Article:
China is set to announce a $46bn (£30.8bn, €42.6bn) investment to build a network of roads, railway and pipelines between the world's second largest economy and its neighbour Pakistan.
China's President Xi Jinping, who has arrived in Pakistan on his first visit to the country, is expected to announce the scheme, named China-Pakistan Economic Corridor (CPEC). The 3,000-kilometre project will connect Gwadar in Pakistan to China's western Xinjiang region.
The investment amount is just a little less than three times the entire foreign direct investment Pakistan has received since 2008.
As per the CPEC plan, China's government and banks will lend to Chinese companies, who will then invest the money in commercial projects.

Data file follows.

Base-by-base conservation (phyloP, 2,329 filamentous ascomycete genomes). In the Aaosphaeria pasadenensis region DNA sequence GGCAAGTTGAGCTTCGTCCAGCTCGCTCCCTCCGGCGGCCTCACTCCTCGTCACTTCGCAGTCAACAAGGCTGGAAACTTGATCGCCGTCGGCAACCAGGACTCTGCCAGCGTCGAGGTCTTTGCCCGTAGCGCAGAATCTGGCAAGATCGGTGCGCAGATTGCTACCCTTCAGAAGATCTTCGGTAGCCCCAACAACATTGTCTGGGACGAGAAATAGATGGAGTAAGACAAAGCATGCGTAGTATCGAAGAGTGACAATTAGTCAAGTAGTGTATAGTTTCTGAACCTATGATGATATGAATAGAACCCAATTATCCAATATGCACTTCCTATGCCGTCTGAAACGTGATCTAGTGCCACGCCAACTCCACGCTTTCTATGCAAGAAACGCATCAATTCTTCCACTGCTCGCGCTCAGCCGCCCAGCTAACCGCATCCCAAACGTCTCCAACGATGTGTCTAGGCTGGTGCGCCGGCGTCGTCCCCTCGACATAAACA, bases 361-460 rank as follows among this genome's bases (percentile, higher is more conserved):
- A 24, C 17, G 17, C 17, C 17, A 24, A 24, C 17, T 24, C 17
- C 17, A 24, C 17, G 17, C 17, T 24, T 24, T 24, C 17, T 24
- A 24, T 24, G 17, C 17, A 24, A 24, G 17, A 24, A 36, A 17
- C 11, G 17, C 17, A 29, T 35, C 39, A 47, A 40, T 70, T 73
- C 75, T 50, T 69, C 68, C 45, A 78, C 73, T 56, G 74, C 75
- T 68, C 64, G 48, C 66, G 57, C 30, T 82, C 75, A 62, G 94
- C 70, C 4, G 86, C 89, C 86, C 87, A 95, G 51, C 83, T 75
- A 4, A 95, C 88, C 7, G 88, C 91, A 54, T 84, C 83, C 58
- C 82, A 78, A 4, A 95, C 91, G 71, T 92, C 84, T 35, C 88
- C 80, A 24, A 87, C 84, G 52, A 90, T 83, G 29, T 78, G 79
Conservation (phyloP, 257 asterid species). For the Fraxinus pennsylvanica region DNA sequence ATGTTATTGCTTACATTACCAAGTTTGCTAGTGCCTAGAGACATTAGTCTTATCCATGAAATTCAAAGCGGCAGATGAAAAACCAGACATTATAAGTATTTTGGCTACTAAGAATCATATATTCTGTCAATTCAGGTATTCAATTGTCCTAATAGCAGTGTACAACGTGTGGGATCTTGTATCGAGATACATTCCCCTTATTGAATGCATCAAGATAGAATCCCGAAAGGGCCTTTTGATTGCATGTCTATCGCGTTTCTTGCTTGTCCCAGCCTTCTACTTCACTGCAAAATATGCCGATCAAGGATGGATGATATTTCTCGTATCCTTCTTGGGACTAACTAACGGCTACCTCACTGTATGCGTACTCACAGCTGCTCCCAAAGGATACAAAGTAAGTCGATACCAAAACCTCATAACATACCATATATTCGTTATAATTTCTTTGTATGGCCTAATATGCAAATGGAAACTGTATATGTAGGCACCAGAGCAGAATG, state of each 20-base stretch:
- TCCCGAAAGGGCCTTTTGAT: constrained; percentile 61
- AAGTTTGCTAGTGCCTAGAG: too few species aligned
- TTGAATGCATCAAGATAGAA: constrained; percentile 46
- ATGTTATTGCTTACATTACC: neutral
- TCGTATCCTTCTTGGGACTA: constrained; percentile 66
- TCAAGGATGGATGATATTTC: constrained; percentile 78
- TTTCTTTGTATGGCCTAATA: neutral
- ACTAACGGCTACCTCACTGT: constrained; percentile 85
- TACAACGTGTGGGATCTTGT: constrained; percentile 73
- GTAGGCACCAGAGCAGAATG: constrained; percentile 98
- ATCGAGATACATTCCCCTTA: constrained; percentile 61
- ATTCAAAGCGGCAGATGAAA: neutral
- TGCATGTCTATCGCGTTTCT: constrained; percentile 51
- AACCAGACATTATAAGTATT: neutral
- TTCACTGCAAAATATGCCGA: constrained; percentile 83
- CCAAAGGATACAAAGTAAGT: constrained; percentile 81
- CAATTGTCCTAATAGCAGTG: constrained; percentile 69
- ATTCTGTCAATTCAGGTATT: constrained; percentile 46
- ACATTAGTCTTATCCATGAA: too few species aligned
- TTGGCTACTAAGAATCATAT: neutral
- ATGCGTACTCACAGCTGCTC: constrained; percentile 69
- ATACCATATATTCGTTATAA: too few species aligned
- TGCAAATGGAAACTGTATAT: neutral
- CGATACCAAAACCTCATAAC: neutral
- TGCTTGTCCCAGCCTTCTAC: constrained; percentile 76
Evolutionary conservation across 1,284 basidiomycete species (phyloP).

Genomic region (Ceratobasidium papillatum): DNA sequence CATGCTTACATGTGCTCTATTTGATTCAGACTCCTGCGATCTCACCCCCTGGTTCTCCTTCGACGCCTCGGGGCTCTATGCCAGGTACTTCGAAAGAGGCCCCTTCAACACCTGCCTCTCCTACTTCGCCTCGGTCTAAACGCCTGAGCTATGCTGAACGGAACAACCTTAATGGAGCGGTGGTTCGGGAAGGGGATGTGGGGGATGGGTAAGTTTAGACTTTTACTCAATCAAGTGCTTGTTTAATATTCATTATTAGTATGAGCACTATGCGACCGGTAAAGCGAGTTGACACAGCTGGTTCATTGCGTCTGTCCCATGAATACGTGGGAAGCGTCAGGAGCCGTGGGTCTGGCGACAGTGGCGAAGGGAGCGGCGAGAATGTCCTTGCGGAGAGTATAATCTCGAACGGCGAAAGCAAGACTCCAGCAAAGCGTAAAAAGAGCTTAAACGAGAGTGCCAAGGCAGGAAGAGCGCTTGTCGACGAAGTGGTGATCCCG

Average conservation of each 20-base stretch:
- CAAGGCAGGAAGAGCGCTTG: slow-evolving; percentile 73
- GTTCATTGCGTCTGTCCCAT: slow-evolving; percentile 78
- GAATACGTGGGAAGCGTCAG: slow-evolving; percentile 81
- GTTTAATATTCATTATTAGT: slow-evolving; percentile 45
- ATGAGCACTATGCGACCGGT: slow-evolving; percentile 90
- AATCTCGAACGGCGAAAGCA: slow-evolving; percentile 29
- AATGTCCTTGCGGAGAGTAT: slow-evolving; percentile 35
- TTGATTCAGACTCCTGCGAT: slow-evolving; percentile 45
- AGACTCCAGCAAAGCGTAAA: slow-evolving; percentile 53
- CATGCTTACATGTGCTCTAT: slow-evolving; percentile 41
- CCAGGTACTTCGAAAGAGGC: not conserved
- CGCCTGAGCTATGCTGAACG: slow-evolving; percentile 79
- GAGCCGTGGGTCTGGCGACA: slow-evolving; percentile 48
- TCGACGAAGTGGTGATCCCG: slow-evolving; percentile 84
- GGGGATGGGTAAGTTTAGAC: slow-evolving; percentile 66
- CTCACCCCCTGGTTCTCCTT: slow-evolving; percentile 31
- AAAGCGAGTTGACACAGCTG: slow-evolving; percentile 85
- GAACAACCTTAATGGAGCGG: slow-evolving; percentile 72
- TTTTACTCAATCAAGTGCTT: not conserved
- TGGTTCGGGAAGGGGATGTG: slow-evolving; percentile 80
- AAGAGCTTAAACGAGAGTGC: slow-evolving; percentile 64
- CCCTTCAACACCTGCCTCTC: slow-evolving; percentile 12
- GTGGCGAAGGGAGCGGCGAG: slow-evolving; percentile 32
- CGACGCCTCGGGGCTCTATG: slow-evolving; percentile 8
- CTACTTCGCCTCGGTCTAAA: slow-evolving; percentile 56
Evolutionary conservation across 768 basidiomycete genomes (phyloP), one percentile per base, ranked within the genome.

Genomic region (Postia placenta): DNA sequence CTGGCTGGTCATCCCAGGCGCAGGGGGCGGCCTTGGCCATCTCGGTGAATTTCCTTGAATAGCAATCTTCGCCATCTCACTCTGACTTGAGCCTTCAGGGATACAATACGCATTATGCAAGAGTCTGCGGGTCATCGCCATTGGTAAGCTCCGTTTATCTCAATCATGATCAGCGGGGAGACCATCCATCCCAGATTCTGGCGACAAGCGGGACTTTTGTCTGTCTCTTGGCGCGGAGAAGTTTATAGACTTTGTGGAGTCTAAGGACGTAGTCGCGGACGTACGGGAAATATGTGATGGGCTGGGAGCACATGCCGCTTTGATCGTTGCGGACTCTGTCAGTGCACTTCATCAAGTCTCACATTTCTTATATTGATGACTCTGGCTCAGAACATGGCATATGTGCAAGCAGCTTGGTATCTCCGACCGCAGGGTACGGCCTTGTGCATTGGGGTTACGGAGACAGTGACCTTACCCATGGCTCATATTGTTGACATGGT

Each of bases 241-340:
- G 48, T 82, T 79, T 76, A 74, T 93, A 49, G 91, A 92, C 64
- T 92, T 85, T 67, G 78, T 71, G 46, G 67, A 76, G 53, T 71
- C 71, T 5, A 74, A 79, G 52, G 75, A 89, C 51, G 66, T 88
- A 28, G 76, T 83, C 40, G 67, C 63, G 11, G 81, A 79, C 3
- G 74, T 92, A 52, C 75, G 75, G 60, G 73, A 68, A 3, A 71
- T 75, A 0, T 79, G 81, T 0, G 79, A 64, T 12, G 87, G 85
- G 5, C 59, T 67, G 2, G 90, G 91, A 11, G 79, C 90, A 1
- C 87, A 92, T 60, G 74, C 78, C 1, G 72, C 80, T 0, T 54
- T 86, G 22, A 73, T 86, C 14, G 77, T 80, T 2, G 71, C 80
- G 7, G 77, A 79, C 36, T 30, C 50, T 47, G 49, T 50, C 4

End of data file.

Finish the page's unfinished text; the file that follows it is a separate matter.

The move comes as China plans to boost its economic influence in Central and South Asia, competing against economic powerhouses such as the US and Japan. The investment figure is significantly higher than US spending in Pakistan. The US has given $31bn to Pakistan since 2002, according to official data.
For Pakistan, the Chinese investment would prove significant, as it looks to shore up its struggling economy and address its chronic power shortages. China earlier became Pakistan's largest trading partner, with two-way trade growing 12.57% to $16bn in 2014.
The project involves coal, wind, solar and hydro energy projects, providing 10,400 megawatts of energy to Pakistan's national grid.
Xi said that his first trip to Pakistan is like visiting the home of his "own brother".
"I look forward to working with Pakistani leaders during the visit to explore the general framework for bilateral cooperation, make substantial progress in the China-Pakistan Economic Corridor and practical cooperation in other fields and push for the furtherance of bilateral ties at a higher level," Xi earlier said in an article for the state-run Xinhua news agency.